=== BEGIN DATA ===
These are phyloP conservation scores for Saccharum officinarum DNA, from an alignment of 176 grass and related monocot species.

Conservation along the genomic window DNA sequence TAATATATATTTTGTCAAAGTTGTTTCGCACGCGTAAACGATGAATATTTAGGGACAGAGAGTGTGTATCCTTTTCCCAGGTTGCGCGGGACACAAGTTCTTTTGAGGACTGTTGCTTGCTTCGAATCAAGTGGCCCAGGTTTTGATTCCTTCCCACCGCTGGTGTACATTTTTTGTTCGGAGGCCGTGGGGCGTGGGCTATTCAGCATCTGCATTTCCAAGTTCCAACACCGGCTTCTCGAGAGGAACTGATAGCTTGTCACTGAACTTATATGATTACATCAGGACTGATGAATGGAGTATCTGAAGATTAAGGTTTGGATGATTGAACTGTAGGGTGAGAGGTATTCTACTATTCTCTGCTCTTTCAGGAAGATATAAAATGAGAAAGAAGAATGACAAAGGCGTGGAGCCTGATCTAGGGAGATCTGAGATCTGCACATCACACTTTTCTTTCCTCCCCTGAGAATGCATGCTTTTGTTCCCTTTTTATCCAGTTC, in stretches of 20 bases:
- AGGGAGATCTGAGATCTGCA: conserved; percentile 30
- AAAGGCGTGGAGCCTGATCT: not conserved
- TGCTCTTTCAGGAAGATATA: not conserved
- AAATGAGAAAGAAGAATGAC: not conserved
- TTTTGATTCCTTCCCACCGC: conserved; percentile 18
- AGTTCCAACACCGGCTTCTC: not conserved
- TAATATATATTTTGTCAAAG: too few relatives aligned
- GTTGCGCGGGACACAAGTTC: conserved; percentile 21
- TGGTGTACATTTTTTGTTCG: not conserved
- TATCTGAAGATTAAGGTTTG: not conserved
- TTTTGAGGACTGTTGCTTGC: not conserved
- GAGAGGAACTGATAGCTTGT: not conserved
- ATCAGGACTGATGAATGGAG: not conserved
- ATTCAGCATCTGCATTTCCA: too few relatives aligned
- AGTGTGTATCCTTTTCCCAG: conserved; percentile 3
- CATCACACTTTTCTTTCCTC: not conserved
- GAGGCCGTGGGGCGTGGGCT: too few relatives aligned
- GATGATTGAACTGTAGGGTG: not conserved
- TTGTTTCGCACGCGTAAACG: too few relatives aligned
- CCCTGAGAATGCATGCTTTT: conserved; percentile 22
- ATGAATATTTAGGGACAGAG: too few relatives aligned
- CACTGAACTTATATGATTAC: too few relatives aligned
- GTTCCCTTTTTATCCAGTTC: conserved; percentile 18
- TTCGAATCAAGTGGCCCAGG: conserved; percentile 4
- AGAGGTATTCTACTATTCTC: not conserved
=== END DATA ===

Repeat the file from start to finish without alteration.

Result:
These are phyloP conservation scores for Saccharum officinarum DNA, from an alignment of 176 grass and related monocot species.

Conservation along the genomic window DNA sequence TAATATATATTTTGTCAAAGTTGTTTCGCACGCGTAAACGATGAATATTTAGGGACAGAGAGTGTGTATCCTTTTCCCAGGTTGCGCGGGACACAAGTTCTTTTGAGGACTGTTGCTTGCTTCGAATCAAGTGGCCCAGGTTTTGATTCCTTCCCACCGCTGGTGTACATTTTTTGTTCGGAGGCCGTGGGGCGTGGGCTATTCAGCATCTGCATTTCCAAGTTCCAACACCGGCTTCTCGAGAGGAACTGATAGCTTGTCACTGAACTTATATGATTACATCAGGACTGATGAATGGAGTATCTGAAGATTAAGGTTTGGATGATTGAACTGTAGGGTGAGAGGTATTCTACTATTCTCTGCTCTTTCAGGAAGATATAAAATGAGAAAGAAGAATGACAAAGGCGTGGAGCCTGATCTAGGGAGATCTGAGATCTGCACATCACACTTTTCTTTCCTCCCCTGAGAATGCATGCTTTTGTTCCCTTTTTATCCAGTTC, in stretches of 20 bases:
- AGGGAGATCTGAGATCTGCA: conserved; percentile 30
- AAAGGCGTGGAGCCTGATCT: not conserved
- TGCTCTTTCAGGAAGATATA: not conserved
- AAATGAGAAAGAAGAATGAC: not conserved
- TTTTGATTCCTTCCCACCGC: conserved; percentile 18
- AGTTCCAACACCGGCTTCTC: not conserved
- TAATATATATTTTGTCAAAG: too few relatives aligned
- GTTGCGCGGGACACAAGTTC: conserved; percentile 21
- TGGTGTACATTTTTTGTTCG: not conserved
- TATCTGAAGATTAAGGTTTG: not conserved
- TTTTGAGGACTGTTGCTTGC: not conserved
- GAGAGGAACTGATAGCTTGT: not conserved
- ATCAGGACTGATGAATGGAG: not conserved
- ATTCAGCATCTGCATTTCCA: too few relatives aligned
- AGTGTGTATCCTTTTCCCAG: conserved; percentile 3
- CATCACACTTTTCTTTCCTC: not conserved
- GAGGCCGTGGGGCGTGGGCT: too few relatives aligned
- GATGATTGAACTGTAGGGTG: not conserved
- TTGTTTCGCACGCGTAAACG: too few relatives aligned
- CCCTGAGAATGCATGCTTTT: conserved; percentile 22
- ATGAATATTTAGGGACAGAG: too few relatives aligned
- CACTGAACTTATATGATTAC: too few relatives aligned
- GTTCCCTTTTTATCCAGTTC: conserved; percentile 18
- TTCGAATCAAGTGGCCCAGG: conserved; percentile 4
- AGAGGTATTCTACTATTCTC: not conserved